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Listed Japan companies ease COVID blow by slashing expenses $64bn

Fewer trips, ads and on-site events helped cushion profit declines in fiscal 2020

A Nikkei survey of 1,400 companies found that working from home helped them to limit the decline in profits, caused by the pandemic, to 30%. (Photo by Kosuke Imamura) 

TOKYO -- Japan Inc.'s bottom line has been helped by a sharp drop in business expenses in the current business year as a result of staff working from home because of the coronavirus pandemic, a Nikkei analysis shows.

Among the expenses that have dropped sharply are those for advertising and travel as businesses have shifted away from face-to-face meetings and on-site events. For the year ending this month, such cost savings among the 1,400 listed companies that Nikkei analyzed are expected to total some 7 trillion yen ($64 billion), helping to limit the decline in overall annual profits to about 30%.This raises the question of how businesses will use such savings for raise productivity in the future.

There are two kinds of corporate expenses: fixed expenses, which occur regardless of the level of sales, and variable expenses, which fluctuate with sales.

The Nikkei analysis shows that fixed expenses have declined a total of 5% to 124 trillion yen in the current business year, the biggest decline since the 2008 financal crisis brought on by collapse of Lehman Brothers. The biggest declines are in such items as travel expenses, advertising expenses, personnel costs, depreciation expenses, entertainment allowances and utility costs.

Data from the Japan Tourism Agency shows that travel and accommodation expenses, a proxy for business trips, declined more than 70% to 950 billion yen for the April-December period. Advertising spending in Japan also fell by more than 10%, according to advertising agency Dentsu. The decline was led by a 40% drop in event and exhibition spending.

Other expense items have also seen declines. According to the Ministry of Finance's quarterly business survey, personnel expenses dropped 5% during the April-December period. Utility costs also fell, led by an 8.8% fall in electricity sales during the period, according to Tokyo Electric Power.

Entertainment expenses, which totaled 1.9 trillion yen, also plummeted.

Japanese electronics maker Panasonic expects 60 billion yen in cost savings in the current fiscal year, thanks to a drop in business trips and other indirect costs. "We will use office space more efficiently and even look at terminating some of the lease contracts," said Vice President Mototsugu Sato.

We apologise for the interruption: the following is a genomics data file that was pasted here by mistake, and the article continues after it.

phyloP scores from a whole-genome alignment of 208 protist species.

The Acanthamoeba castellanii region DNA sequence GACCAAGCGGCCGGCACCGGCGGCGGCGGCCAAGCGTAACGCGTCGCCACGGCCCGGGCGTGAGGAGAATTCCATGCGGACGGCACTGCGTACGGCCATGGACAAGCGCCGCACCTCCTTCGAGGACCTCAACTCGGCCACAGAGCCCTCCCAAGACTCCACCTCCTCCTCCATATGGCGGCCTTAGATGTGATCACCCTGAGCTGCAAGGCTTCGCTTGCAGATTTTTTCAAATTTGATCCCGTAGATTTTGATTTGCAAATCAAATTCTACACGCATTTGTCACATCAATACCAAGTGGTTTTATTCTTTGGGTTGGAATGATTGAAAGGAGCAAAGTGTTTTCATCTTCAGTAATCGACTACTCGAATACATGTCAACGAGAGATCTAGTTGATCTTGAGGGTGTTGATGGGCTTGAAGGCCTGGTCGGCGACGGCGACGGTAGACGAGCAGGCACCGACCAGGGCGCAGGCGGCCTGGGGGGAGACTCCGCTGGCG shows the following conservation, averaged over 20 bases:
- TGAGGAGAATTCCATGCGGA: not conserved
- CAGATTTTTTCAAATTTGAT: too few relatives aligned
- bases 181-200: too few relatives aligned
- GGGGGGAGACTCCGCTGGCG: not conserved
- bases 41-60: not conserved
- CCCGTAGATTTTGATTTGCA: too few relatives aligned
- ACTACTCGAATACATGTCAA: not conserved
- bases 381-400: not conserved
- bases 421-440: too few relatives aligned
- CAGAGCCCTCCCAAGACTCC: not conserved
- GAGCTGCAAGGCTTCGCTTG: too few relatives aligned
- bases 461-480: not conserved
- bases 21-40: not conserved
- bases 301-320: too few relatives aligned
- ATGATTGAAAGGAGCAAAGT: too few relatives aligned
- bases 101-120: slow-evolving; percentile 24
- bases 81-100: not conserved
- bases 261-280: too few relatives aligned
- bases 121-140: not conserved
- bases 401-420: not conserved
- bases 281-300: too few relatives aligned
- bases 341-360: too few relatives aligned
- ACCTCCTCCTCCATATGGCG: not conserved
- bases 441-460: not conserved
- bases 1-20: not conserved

Machinery maker Komatsu expects 25.2 billion yen in savings from digital initiatives, including holding global strategy meetings online. Such meetings used to involve bringing the heads of foreign subsidiaries to Japan. 

Japanese trading houses are vigorously cutting business trip costs as Itochu in principle prohibits overseas business travel amid the COVID-19 pandemic. 

System integrator NTT Data also expects to benefit from a decline in travel expenses, mainly at overseas subsidiaries, by 5 billion yen or more. "Online meetings have taken root even with clients. We plan to keep such costs down," said Takashi Nakamura, accounting chief.

The digital shift has even spread to marketing and advertising activity. Mazda Motor in January unveiled a new electric vehicle online, and expects to reduce advertising expenses by 70 billion yen in the current business year.

Optical equipment maker Konica Minolta said it saved 57.3 billion yen in the April-December period by focusing its marketing activity only on clients that were most responsive.

That, along with reduced fixed expenses, has allowed listed companies to lower their break-even point to 79% of sales, compared with 77% in the previous fiscal year.

Such cost-saving moves are expected to continue. A survey by staffing agency Adecco found that more than half of Japanese companies intend to stick with working from home. Hikaru Yasuda, equity strategist at SMBC Nikko Securities, said, "Reducing business trip costs contributed heavily to the fall in their fixed expenses."  

Masatoshi Kikuchi, chief equity strategist at Mizuho Securities, said, "As the cost saving effect from cutting overseas trips has been confirmed clearly, such saving moves will become permanent. They will probably halve entertainment expenses, as well." 

Asahi Group, a brewer, expects more than 50 billion yen in savings in the three years to 2023 by automating warehouse operations and through other digitization steps. The savings will be used for investment in reducing carbon emissions.

AGC, a glass maker, will use savings generated from its staff working from home to train employees in data analyses and other digital technology designed to make administrative operations more efficient.

U.S. companies are accelerating digital transformation in the wake of the coronavirus pandemic, according to a survey by the Japan Electronics and Information Technology Industries Association. The study suggests that businesses should take advantage of the leaner cost structure to invest in new growth fields.

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